Biden Won't Pardon Those Imprisoned For Selling Weed
President Joe Biden kicked off October by announcing that he would pardon all prior federal offenses of simple marijuana possession.
He recently reiterated his stance on cannabis possession but highlighted that those convicted for selling cannabis would not be granted a pardon, reported Marijuana Moment.
"You can't sell it," Biden added. "But if it's just use, you're completely free."
He said that he would keep his promise that "no one should be in jail for merely using or possessing marijuana," adding that the "records, which hold up people from being able to get jobs and the like, should be totally expunged."
The latest comments came ahead of Sunday's White House protest organized by such groups as Students for Sensible Drug Policy, Last Prisoner Project, DCMJ, which said earlier that Biden's move was "a great first step." However, it did nothing to help the thousands of incarcerated federal pot prisoners.
"We would prefer not to have to escalate our protests, however, your administration has thus far refused to release our incarcerated neighbors, friends, and family members and it is, therefore our moral duty to mobilize sufficient public attention to your lack of action on this urgent injustice that you promised to address," the activists' letter sent to Biden earlier this month said.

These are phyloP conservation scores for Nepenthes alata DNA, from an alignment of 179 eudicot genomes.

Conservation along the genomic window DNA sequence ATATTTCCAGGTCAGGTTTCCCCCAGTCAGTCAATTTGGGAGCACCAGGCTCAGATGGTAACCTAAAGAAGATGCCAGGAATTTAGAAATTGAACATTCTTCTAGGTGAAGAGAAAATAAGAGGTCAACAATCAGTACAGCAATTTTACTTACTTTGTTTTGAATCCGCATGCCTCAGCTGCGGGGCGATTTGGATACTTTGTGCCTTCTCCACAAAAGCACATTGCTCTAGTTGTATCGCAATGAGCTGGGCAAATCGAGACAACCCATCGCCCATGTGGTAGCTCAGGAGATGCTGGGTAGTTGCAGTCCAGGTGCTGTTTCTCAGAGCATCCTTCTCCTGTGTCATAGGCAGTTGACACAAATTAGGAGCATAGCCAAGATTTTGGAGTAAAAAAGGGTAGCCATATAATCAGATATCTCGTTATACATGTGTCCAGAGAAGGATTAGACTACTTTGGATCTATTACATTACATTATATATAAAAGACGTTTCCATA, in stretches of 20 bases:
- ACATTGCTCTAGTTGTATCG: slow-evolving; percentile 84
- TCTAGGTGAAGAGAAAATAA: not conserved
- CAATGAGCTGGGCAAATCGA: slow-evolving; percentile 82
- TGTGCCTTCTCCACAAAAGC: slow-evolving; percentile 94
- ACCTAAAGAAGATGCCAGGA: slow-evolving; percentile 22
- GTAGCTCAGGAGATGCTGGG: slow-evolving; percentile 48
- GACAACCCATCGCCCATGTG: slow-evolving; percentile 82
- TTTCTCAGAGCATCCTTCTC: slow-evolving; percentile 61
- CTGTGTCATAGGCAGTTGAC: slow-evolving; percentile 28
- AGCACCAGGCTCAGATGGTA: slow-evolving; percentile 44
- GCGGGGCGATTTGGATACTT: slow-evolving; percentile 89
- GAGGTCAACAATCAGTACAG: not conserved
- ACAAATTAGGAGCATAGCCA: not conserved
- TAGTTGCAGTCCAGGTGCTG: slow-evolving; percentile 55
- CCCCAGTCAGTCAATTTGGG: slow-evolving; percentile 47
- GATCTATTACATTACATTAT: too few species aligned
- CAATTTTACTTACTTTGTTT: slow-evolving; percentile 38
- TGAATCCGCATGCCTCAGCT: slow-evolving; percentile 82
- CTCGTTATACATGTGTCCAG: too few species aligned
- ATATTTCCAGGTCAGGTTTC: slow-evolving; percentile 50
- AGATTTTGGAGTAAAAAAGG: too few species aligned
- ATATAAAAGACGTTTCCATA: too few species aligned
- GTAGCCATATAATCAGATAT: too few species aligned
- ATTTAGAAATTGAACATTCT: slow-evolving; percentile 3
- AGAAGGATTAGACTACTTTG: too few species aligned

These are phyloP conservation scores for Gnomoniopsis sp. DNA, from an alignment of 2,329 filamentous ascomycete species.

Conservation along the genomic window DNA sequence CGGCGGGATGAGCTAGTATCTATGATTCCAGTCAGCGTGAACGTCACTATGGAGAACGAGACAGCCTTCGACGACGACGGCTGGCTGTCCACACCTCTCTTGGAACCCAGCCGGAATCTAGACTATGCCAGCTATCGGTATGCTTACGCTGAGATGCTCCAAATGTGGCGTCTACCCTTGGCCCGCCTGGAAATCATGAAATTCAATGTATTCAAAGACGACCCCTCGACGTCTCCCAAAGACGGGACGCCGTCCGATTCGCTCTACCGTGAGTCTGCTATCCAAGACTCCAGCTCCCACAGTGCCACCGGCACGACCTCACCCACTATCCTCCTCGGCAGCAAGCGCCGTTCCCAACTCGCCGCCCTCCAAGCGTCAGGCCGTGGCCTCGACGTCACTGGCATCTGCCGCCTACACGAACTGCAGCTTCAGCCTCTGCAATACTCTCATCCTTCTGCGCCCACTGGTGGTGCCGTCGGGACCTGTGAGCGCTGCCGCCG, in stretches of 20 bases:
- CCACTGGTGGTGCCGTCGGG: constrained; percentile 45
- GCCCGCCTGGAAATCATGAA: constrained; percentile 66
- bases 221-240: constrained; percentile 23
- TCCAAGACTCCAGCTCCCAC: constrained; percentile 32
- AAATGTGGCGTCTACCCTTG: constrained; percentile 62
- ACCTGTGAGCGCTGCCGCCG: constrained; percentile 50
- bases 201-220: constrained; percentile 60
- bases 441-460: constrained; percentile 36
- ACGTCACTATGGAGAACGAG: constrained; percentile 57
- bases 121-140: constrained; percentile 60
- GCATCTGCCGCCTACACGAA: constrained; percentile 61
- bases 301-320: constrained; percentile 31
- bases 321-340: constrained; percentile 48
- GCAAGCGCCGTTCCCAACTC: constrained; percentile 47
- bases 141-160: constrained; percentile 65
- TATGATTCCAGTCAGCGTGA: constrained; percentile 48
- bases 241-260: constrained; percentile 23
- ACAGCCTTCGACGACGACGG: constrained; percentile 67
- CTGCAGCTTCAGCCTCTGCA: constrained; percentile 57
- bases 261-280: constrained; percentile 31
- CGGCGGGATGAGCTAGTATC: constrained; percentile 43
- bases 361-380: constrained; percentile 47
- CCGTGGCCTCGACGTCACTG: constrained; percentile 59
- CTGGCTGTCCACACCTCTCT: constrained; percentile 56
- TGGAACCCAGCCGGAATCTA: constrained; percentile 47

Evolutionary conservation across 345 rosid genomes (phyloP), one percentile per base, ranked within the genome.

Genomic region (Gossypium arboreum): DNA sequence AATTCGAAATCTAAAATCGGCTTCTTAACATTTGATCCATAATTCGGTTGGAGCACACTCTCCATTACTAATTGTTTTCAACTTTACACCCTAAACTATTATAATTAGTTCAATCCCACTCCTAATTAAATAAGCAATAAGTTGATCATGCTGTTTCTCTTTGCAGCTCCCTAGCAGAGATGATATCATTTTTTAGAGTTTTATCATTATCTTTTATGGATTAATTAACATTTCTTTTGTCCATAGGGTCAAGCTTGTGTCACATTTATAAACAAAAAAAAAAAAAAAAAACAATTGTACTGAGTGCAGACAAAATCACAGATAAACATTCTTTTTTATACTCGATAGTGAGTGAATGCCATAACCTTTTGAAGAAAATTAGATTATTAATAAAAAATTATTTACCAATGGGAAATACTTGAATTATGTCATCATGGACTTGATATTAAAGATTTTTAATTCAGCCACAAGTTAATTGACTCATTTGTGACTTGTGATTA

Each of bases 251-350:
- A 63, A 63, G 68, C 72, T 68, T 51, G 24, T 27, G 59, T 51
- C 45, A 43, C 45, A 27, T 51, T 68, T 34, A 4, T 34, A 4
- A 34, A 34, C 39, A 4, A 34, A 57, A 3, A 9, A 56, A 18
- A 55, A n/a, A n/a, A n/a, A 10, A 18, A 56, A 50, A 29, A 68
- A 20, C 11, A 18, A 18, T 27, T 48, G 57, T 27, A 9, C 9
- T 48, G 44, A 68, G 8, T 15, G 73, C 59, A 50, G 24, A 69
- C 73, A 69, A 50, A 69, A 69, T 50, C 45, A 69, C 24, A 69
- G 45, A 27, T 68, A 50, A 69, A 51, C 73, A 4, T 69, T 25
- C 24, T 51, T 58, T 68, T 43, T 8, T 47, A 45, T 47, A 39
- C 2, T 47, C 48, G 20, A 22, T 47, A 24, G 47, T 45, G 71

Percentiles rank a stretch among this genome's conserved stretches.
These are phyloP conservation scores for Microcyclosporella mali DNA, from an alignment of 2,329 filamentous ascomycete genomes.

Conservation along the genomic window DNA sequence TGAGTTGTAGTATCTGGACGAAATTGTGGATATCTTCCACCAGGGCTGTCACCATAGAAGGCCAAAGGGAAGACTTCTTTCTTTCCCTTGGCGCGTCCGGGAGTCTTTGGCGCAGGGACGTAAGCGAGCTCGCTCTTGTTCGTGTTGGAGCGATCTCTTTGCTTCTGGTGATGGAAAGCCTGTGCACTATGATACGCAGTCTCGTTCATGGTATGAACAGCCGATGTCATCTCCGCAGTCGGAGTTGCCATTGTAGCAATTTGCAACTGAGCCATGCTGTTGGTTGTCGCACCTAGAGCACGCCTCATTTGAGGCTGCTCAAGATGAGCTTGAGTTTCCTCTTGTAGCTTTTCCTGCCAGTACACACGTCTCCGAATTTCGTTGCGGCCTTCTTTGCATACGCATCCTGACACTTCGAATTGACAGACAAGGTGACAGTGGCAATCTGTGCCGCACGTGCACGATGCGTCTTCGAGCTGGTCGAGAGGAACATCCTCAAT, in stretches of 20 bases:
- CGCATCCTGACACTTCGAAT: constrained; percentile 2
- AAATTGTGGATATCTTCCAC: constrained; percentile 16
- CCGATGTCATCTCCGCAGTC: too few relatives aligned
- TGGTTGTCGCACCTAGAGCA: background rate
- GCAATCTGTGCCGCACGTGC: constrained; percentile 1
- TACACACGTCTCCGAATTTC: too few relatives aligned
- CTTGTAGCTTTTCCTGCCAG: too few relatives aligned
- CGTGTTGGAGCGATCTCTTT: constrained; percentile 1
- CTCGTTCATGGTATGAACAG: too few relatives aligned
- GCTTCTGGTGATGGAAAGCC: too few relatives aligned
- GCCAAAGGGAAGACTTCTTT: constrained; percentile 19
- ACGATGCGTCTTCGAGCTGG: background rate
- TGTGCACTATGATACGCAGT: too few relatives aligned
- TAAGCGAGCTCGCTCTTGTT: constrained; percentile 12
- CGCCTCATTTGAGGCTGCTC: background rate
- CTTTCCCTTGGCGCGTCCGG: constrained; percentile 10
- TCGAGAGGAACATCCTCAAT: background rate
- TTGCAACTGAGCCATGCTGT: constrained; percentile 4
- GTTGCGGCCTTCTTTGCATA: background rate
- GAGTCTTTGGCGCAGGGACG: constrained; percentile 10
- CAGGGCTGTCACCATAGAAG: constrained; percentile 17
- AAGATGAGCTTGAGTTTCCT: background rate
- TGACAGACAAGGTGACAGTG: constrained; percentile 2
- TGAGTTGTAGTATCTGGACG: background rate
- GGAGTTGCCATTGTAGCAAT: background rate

Majority Of Delaware Residents Want Recreational Cannabis Legalized
A new survey from the University of Delaware Center for Political Communication
showed that 60% of registered voters said marijuana use "should be legal," while only a third of those asked are against it. Roughly 10% were undecided.
Out of those supporting the legalization, Democrats accounted for 73%, while some 40% of GOP voters think the same.
"Two-thirds of Delawareans say they support the legalization of marijuana," Phil Jones, the university center's research director, told Delaware Public Media. "That's without restrictions, so not just medical marijuana or for specific cases. This is just legalizing it in full, and so the gubernatorial candidates have an issue here that they can pick up on."
Court Green-Lights Import-Export Of Cannabis Equipment Into Legal States, Again
Earlier this month, the U.S. Court of International Trade (CIT) ruled that the import or export of drug paraphernalia to or from states where cannabis is legal represents an exception to the federal ban imposed by the Controlled Substances Act (CSA).
Eteros Technologies USA, a global leader in hemp and marijuana agriculture processing equipment, filed suit after the Customs and Border Protection (CBP) blocked equipment import from Canada in 2021. CBP had deemed the prohibited parts were "drug paraphernalia," citing the CSA. Then, CIT Judge Gary S. Katzmann ruled in favor of Eteros.
In a ruling last week, the court came to the same decision and allowed Keirton to import equipment for its "Twisted Trimmers" product which helps separate leaves from cannabis plants in the state-legal market, reported Marijuana Moment.
CSA's "overarching purpose is to create a uniform Federal prohibition and that allowing the exemption to extend to Washington State's repeal would undermine the uniformity Congress intended," the defendants said in the filing.
"However, Congress did not impose complete uniformity," the court said. "It provided an exemption. Had it wanted to limit that exemption, it could have done so."
Photo: Courtesy of Ramdlon, ganjaspliffstoreuk by Pixabay
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